In afternoon trade, the biotherapeutics company’s shares are down 1% to $295.35.
How did CSL perform in FY 2021?
For the 12 months ended 30 June, CSL reported a 9.6% in constant currency revenue to US$10,026 million.
This was driven by a 6% increase in CSL Behring revenue and a 30% increase in revenue from its influenza vaccines business, Seqirus. This reflects strong demand for its immunoglobulin portfolio and record demand for seasonal influenza vaccines.
On the bottom line, CSL reported net profit after tax growth of 10% to US$2,307 million. This compares favourably to its guidance of 3% to 8% growth in FY 2021.
However, that wasn’t enough to keep the CSL share price from dropping today. Investors have been selling its shares after management warned that its FY 2022 profits would decline by 2.5% to 6.8% on its constant currency result or 5% to 9% on its reported result.
How does this compare to expectations?
Analysts at Goldman Sachs have been looking over the result and have given their feedback.
The broker said: “FY21 modestly ahead of expectations (revenue/EBIT/NPAT +2%/-1%/+2% vs. VA consensus). CSL delivered +10% revenue and +10% earnings growth in a year of widely understood challenges. In the core Behring division, revenues grew +6% (vs. cons +5%), with the entirety of the beat driven by IG.”
“Seqirus held up reasonably well after a stellar 1H, although ultimately missed consensus EBIT expectations by -7% despite a modest +1% beat on sales,” it added.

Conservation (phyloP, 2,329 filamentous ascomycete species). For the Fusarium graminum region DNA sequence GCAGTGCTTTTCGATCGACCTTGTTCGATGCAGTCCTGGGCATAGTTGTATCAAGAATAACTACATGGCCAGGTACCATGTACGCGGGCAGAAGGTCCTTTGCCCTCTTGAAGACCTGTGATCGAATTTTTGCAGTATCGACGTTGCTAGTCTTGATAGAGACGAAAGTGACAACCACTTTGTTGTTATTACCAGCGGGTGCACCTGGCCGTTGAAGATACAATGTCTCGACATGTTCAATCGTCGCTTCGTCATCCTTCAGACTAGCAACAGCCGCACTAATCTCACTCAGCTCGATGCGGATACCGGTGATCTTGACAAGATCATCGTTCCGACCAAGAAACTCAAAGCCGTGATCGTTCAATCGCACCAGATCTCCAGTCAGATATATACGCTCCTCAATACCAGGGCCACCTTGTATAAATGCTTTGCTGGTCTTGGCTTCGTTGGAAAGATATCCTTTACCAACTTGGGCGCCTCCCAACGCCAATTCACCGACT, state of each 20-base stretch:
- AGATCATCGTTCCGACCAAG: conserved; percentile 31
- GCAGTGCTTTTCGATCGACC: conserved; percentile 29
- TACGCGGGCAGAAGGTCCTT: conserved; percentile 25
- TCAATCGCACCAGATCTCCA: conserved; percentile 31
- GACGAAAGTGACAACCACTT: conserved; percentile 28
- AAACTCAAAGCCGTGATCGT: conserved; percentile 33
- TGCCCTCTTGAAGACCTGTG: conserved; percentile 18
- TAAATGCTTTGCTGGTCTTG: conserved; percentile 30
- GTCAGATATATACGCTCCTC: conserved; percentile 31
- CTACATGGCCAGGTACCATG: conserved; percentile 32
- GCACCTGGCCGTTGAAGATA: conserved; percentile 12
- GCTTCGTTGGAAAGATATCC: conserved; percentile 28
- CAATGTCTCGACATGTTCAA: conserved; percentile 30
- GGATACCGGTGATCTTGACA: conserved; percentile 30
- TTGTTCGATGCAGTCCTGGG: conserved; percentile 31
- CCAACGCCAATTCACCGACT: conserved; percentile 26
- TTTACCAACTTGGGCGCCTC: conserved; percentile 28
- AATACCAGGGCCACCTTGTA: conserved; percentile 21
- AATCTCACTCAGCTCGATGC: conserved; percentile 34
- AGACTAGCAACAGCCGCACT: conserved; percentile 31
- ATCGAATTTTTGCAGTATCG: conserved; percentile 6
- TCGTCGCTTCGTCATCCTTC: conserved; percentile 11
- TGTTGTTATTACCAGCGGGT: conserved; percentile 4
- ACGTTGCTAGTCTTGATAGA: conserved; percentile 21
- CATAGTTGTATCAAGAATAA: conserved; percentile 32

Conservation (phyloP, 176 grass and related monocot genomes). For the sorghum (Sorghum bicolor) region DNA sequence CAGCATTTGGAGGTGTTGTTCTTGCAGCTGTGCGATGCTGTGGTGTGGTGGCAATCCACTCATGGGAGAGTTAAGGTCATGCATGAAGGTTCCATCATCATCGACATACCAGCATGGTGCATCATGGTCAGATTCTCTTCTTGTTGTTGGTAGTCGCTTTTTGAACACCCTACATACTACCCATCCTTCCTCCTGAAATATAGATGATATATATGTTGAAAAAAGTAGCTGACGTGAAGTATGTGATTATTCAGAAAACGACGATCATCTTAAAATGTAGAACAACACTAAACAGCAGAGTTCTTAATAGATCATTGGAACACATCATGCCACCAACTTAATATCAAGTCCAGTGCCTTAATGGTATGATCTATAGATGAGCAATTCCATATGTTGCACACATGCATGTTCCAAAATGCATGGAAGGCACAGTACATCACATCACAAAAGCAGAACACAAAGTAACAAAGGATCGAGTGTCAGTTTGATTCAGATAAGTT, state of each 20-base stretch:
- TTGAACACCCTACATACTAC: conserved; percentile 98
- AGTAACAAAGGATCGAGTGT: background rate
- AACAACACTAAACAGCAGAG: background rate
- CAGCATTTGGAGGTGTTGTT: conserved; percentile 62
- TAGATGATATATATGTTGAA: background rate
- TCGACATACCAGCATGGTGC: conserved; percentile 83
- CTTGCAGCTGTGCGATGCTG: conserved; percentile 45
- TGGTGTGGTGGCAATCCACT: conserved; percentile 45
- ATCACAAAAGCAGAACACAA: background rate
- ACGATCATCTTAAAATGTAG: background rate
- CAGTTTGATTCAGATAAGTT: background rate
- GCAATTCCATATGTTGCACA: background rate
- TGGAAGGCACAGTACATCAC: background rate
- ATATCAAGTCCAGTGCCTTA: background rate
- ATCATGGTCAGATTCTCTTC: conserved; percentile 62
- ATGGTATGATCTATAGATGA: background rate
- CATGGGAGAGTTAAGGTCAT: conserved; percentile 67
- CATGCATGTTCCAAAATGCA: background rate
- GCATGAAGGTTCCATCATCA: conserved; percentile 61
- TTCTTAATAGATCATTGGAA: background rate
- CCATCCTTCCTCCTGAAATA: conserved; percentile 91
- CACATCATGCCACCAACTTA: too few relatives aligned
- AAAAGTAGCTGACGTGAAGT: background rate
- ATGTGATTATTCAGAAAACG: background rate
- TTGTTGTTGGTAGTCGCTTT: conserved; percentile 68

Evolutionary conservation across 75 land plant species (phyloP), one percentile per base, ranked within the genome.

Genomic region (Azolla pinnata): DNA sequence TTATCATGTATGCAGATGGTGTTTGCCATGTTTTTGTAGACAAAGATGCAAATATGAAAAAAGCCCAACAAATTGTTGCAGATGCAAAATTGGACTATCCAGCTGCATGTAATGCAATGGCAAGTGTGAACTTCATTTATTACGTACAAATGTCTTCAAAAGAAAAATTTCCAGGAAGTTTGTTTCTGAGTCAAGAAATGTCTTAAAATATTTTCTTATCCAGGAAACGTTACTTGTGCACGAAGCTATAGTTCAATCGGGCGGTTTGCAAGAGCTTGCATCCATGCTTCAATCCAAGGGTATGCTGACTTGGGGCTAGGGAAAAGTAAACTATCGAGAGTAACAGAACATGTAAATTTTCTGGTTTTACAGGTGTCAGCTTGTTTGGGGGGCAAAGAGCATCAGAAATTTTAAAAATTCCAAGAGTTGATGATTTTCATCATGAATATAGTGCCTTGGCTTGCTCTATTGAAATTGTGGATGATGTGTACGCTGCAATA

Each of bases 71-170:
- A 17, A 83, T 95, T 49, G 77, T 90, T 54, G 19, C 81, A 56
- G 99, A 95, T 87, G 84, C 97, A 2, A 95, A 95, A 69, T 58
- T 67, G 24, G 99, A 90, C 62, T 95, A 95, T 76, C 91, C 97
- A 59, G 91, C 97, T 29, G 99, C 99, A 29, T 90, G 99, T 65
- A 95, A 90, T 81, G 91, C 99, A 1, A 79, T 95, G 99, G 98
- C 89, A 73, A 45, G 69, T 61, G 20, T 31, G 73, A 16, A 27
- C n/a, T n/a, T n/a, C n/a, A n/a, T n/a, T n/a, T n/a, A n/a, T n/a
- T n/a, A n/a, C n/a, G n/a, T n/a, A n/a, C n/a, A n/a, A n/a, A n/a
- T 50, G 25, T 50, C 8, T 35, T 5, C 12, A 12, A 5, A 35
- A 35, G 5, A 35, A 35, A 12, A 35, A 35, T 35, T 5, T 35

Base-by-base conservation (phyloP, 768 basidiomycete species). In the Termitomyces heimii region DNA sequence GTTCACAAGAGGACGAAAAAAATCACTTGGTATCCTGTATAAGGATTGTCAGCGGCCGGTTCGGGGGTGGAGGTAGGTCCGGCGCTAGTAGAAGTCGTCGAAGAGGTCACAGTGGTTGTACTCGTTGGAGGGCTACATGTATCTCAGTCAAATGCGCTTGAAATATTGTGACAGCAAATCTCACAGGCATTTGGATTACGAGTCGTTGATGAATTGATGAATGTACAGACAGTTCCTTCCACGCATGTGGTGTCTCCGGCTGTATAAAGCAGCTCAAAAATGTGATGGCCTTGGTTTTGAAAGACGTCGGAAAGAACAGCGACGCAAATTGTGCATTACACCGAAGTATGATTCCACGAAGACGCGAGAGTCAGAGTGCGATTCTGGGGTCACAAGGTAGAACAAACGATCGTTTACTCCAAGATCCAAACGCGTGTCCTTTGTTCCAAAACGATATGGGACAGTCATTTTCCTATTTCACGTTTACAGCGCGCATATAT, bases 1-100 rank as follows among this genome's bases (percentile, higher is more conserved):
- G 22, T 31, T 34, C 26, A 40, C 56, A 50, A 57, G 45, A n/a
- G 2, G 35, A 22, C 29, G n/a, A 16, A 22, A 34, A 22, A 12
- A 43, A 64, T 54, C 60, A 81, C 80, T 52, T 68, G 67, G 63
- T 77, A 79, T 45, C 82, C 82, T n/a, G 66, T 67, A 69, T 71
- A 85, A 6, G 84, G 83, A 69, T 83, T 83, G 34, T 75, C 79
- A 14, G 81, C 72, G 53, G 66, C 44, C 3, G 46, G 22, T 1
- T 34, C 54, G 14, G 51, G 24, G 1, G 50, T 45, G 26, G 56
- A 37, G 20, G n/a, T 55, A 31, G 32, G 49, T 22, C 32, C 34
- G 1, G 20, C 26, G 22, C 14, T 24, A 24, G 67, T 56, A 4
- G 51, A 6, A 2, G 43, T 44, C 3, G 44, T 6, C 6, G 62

As mentioned above, the main drag on the CSL share price appears to be its guidance. Goldman Sachs notes that constant currency net profit after tax of US$2,150 million to US$2,250 million falls short of the analyst consensus estimate of US$2,289 million by 6% to 2%.
And while it acknowledges that management is often conservative with its guidance, these are unprecedented times.
Goldman said: “FY22 net profit is guided to $2,150m-2,250m (vs. FY21 level of $2,375m) on sales guidance of +2-5% (both in constant currency). CSL has stated that FY22 will be a ‘transitional year’ and, despite ‘robust demand’, guides to further margin pressure, primarily due to increased plasma costs. Whilst management has a long-standing reputation for conservative guidance, the current conditions are clearly unprecedented.”